"Reason is always a kind of brute force; those who appeal to the head rather than the heart, however pallid and polite, are necessarily men of violence. We speak of 'touching' a man's heart, but we can do nothing to his head but hit it." --G.K. Chesterton

Wednesday, November 9, 2011

Surviving our worsening economy

Let’s get right down to business and talk about the most important issue facing Coquitlam: What to do about the unsustainably high rate of city spending, and the high rate of property-tax growth that it causes.

Talk to the average homeowner or business owner, and you quickly learn that this is Issue Number One. And it grows even more important by the day, as the global economy continues to falter.

You might have heard that Finance Minister Jim Flaherty released his fall economic update on Nov. 8. He made it very clear: Our country’s economy is still weak. He warned that the European sovereign-debt-and-banking crisis poses a significant risk to the global economy and will lead to slower growth here. His government will have to adjust. (Euro-Crisis cartoon from www.mw.nl.)

What about here in Coquitlam? Over the past several years, the city has boosted property-tax rates to fund spending that is higher than what we can afford. One result is that public-sector wages soared, even as private-sector ones stagnated.

Given this record, can we trust council to do the right thing, and reduce the rate of spending and tax increases, in response to the ongoing economic slowdown?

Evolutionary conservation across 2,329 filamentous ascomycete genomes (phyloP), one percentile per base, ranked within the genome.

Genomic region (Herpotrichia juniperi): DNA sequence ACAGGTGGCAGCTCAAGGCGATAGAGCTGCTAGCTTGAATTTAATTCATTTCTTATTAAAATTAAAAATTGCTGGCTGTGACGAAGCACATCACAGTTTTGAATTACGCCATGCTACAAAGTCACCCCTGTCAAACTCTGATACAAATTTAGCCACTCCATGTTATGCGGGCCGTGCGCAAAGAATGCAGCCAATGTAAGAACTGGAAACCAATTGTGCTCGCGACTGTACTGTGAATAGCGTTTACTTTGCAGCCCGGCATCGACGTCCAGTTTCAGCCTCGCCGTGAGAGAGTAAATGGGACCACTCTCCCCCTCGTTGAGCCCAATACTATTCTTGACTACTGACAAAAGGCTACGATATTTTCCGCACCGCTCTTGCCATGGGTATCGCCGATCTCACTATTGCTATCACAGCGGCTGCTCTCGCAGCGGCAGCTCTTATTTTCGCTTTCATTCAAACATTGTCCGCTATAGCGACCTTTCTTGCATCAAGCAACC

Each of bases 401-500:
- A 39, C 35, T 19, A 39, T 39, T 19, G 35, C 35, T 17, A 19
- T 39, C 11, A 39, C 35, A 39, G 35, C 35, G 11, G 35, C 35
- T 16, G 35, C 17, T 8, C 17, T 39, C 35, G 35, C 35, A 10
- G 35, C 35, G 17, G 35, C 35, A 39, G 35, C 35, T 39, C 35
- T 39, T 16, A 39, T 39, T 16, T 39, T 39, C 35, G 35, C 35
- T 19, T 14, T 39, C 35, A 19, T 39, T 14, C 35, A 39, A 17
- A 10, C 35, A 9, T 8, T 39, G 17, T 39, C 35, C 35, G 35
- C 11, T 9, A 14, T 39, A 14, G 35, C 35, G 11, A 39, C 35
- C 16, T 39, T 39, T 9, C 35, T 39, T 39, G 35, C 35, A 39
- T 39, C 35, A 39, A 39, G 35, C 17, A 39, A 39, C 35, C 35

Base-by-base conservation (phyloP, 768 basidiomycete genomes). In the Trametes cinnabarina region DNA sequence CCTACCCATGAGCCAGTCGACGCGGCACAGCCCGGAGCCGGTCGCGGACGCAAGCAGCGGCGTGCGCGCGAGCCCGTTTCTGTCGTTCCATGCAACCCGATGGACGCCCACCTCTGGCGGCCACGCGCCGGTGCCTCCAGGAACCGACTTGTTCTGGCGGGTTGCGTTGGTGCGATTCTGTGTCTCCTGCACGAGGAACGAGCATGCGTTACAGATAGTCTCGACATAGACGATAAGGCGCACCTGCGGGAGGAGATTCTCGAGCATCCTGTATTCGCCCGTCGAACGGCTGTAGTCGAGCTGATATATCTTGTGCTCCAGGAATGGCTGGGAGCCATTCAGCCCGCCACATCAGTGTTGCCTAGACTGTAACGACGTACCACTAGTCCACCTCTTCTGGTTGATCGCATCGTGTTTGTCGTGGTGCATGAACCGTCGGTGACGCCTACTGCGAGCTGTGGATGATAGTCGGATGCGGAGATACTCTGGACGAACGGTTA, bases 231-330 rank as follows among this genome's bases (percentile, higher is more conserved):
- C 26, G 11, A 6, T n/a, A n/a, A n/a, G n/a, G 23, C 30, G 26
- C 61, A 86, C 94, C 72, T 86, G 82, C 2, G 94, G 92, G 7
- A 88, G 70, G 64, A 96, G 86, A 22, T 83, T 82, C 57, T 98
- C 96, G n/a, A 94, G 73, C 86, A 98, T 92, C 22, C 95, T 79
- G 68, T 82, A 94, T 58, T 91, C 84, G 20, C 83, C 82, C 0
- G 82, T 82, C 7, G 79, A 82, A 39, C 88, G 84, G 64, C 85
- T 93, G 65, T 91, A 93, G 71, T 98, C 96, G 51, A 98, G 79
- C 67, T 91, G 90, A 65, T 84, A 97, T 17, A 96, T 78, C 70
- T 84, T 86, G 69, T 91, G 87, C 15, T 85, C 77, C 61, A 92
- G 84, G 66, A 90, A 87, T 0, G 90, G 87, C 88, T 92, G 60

Can we at least trust the incumbents, if re-elected, to make fair and balanced decisions at the bargaining table to control our rapidly growing expenses?

I am committed to responsible budgeting. That’s why I signed the CFIB’s Taxpayer Pledge, to support a municipal Auditor General, to cap spending increases, and to lower the job-killing gap between business and homeowner tax rates.

None of this will be easy. We’ll engage the public to help set priorities and make important decisions about protecting valuable services.

There’s a big job ahead. But I’m ready to take it on. My name’s Terry O’Neill and I’d be honoured to receive your vote on November 19th.

This is the text of the opening speech I delivered at the Nov. 8 all-candidates meeting.

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